Raising confident, capable, creative kids… don’t you just love that idea? That one sentence pretty much sums up everything I’m working towards as a parent. But it’s no easy task. A lot of my job focuses on the idea yet usually I find the best parenting advice when I’m just chatting with other moms. And apparently, I’m not the only one…
Which is why Clif Kid recently had the ingenious idea of getting all of us moms together in one place to have a virtual chat. I’ll be teaming up with registered dietitian and author Frances Largeman-Roth, as well as my pal Zina from Let’s Lasson the Moon as an official Zmom on:
Wednesday, November 14th at 9:00 AM PST (12:00 EST).
Hosted by parents, for parents, it’s going to be a live chat where parents can ask questions, swap stories and share tips. The forum will focus on ways parents can nourish healthy, balanced kids through Nutrition, Activity, Creativity and Exploration. I can’t wait to get the chance to virtually meet some of you and to trade parenting secrets. Oh, and did I mention – THERE WILL BE PRIZES TOO!
What I really love about the forum, is it’s well-balanced approach to nourishing kids. Along with sharing ways to keep our kids healthy and active, we’ll also be discussing ideas on how to cultivate their creativity and independence.
The Zmoms even thought it would be fun to start talking about some of these things ahead of time. Next week, Frances will be dropping by with a fabulous post on how to add more color to your family’s meals and today, I thought I’d share a little about how I try to foster creativity in my little ones.
If you’ve ever visited The Make & Play Vault, then you know the kids and I do our fair share of arts and crafts. What I hope is also obvious, is that I’m a big proponent of open-ended art activities. Yes, we still do handprint turkeys on Thanksgiving, but in general I’m a much bigger believer in presenting my kids with a bunch of supplies and seeing where they go with it.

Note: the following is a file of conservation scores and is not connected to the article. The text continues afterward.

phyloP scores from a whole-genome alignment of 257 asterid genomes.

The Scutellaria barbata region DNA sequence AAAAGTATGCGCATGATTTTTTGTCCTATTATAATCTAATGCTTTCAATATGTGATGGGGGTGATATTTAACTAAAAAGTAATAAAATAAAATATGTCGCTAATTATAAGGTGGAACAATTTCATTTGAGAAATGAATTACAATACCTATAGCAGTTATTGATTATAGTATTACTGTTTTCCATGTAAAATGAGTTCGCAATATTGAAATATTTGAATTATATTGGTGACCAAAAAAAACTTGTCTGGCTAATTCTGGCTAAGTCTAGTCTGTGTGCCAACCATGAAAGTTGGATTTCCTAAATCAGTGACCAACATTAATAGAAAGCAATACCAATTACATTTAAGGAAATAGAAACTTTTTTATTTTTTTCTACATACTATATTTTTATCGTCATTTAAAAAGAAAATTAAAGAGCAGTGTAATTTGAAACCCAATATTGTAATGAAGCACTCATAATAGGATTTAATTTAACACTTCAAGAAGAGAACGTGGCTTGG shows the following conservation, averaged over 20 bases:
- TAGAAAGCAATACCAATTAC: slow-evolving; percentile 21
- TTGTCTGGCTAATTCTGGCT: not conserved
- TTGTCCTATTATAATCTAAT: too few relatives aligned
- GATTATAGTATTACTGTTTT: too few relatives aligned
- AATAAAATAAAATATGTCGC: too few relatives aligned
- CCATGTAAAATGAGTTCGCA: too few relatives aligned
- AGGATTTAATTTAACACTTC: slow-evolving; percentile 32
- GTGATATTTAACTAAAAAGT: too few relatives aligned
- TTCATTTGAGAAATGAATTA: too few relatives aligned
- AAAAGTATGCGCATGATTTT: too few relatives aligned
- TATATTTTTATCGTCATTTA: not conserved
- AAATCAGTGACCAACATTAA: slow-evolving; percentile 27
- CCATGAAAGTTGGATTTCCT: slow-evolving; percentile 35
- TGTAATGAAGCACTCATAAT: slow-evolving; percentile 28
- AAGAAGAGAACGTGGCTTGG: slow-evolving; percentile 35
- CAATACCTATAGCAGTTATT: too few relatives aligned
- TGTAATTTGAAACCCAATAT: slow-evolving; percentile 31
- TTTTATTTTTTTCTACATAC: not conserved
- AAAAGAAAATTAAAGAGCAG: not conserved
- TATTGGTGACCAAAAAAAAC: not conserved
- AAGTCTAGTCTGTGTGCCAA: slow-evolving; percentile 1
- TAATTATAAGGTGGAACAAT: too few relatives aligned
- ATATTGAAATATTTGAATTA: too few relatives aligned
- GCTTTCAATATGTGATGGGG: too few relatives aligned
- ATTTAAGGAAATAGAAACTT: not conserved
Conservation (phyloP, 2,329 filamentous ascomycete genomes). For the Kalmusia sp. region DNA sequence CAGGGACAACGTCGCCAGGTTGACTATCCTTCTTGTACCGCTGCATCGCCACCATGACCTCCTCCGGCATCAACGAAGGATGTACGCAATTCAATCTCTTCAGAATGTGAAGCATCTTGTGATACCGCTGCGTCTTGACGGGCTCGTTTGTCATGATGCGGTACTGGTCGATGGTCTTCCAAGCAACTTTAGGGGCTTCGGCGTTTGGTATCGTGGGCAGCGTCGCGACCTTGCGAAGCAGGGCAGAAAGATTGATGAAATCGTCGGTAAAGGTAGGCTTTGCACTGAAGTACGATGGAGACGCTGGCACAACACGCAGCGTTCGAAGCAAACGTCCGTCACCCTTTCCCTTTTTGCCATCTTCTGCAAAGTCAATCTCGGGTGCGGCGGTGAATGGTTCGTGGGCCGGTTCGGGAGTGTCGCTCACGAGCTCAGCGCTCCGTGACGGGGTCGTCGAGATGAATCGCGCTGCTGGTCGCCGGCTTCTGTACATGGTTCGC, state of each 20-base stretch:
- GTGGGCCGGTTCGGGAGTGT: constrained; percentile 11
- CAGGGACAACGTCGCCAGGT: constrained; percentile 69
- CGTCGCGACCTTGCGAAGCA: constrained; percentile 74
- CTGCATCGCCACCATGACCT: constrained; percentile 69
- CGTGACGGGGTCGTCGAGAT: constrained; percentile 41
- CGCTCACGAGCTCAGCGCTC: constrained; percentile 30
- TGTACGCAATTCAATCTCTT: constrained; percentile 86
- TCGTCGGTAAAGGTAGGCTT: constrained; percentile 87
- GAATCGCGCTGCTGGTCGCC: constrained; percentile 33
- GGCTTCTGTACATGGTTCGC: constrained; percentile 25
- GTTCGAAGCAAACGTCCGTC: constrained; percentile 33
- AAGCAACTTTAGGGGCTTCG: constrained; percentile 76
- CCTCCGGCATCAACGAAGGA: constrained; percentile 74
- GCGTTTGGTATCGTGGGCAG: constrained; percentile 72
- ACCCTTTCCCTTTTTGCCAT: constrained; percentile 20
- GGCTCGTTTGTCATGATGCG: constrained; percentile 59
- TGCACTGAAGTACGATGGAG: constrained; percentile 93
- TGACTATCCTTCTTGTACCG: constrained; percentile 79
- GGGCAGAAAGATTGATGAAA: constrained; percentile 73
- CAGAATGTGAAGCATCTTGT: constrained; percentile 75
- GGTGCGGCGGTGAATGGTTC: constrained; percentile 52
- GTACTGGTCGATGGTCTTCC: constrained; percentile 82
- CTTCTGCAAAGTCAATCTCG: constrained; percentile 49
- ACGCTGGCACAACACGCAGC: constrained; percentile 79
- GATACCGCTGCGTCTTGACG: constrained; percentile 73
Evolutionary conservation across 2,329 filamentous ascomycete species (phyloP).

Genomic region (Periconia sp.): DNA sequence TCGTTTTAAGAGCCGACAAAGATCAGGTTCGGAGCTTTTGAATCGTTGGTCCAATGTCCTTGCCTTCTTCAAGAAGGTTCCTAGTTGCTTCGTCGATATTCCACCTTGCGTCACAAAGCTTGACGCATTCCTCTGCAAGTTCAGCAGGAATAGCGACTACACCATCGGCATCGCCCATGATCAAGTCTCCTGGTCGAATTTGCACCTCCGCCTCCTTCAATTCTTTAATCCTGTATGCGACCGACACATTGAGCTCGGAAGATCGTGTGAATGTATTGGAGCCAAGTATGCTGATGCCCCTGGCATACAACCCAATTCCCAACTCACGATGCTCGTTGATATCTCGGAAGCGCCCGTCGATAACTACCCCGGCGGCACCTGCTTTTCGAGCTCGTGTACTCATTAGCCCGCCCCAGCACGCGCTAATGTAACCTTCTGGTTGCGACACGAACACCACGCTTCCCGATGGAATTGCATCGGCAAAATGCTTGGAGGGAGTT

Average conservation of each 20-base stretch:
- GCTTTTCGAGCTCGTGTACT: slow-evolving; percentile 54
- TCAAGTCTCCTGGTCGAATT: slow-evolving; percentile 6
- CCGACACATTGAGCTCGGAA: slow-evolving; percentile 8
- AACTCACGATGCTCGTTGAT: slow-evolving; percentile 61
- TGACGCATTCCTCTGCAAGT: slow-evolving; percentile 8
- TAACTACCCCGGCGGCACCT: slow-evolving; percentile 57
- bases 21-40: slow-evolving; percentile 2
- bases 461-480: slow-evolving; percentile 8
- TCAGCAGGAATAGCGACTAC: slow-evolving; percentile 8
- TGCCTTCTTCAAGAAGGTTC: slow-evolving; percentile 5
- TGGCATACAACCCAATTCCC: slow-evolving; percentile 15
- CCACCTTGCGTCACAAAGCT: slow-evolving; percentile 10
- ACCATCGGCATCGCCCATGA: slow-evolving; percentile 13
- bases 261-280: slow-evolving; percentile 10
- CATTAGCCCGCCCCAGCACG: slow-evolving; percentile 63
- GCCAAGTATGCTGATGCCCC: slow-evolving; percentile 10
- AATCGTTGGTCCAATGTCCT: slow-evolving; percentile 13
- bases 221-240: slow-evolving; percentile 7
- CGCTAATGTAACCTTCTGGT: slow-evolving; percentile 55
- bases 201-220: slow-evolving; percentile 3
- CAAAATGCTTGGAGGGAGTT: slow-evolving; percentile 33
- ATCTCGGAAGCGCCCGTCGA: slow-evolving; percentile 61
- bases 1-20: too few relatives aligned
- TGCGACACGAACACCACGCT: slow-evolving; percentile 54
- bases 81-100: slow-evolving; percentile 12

My moto is always:
It’s about the process, not the product.
Sometimes, though, I do find that my little ones get stuck without direction. This yarn and sandpaper activity we did last March is the perfect example. My son liked it a lot for the first 10 minutes, but then he seemed to run out of ideas. Making him a few cards with patterns that he could copy did the trick in regaining his interest. After a few minutes he stopped using the cards and returned to his own creations – which was exactly what I hoped would happen.
One type of open-ended play that I’m particularly fond of is sensory play. Any opportunity for my kids to be hands on is always a winner in my book. It’s so much more engaging for them to really get to use their senses of touch, sight, smell, hearing, and sometimes even taste. A few of our favorite sensory activities include:
- DIY Edible Fingerpaints
- Veggie Garden Sensory Box
- Making Dr. Seuss’s Oobleck
- Making Jell-O Play Dough
Another creativity trick I’ve learned over the years is to take it beyond the crayons and paper. Using art supplies in new ways is a fail-proof technique for capturing your kids’ interest. For this try DIY Body Paint and DIY Window Paints.
Finally, don’t forget that arts and crafts aren’t the only tools available for building creativity. Building and dramatic play are also great way for kids to get creative.
For constructing ideas, check out:
And for dramatic play ideas, see:
That’s how we’re cultivating creativity at our house. I really hope you’ll join us next Wednesday to discuss how you do it – as well as ways parents can nourish healthy, balanced kids through Nutrition, Activity, Creativity and Exploration. See you there!
P.S. Looking for more ways to simplify and save time so you can connect with your family? Follow these 3 steps:
1) Check out our "Kids' Responsibility & Money Management" printable pack: routines, chore lists, money management skills and much more all in time for back-to-school!
2) Sign up for our newsletter:
3) Bookmark our famous Gift Guides for the next time you need the perfect kids' gift! (350+ detailed descriptions including age recommendations)